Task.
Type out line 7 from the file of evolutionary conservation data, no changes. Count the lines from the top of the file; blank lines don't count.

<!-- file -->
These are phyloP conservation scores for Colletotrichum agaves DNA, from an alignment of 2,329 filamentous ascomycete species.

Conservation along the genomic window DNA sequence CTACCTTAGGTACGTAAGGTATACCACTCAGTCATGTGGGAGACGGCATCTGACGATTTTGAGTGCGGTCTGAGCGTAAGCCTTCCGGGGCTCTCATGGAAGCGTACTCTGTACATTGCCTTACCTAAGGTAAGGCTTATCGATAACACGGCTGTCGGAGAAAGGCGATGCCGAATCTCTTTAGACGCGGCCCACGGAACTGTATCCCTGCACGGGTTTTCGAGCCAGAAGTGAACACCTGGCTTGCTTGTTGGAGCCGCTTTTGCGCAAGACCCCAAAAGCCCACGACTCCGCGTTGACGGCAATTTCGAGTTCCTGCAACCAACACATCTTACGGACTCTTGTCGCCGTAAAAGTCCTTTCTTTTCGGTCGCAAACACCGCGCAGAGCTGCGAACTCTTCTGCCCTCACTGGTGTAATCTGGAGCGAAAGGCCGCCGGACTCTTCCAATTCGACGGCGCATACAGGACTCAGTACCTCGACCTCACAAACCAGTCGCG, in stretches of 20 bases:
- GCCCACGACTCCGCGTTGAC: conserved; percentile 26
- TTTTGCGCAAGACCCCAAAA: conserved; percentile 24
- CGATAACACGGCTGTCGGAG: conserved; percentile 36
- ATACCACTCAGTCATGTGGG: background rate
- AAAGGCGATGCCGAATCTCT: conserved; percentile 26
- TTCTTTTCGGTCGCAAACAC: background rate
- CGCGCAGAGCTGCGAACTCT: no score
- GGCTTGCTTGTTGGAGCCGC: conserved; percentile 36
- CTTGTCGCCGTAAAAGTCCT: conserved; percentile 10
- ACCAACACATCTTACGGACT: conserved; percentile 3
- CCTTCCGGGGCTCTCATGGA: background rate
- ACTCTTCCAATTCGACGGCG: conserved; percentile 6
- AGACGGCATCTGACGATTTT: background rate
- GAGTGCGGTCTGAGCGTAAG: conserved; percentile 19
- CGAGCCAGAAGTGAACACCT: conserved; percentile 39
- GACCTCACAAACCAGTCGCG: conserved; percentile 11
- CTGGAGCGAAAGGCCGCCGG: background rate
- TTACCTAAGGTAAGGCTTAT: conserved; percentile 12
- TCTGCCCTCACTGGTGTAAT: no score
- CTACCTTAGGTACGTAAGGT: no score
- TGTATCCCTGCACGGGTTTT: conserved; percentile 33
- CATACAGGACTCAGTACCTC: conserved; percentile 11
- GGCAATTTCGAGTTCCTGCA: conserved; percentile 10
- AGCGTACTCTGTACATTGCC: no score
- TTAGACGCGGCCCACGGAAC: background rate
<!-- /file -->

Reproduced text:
- AAAGGCGATGCCGAATCTCT: conserved; percentile 26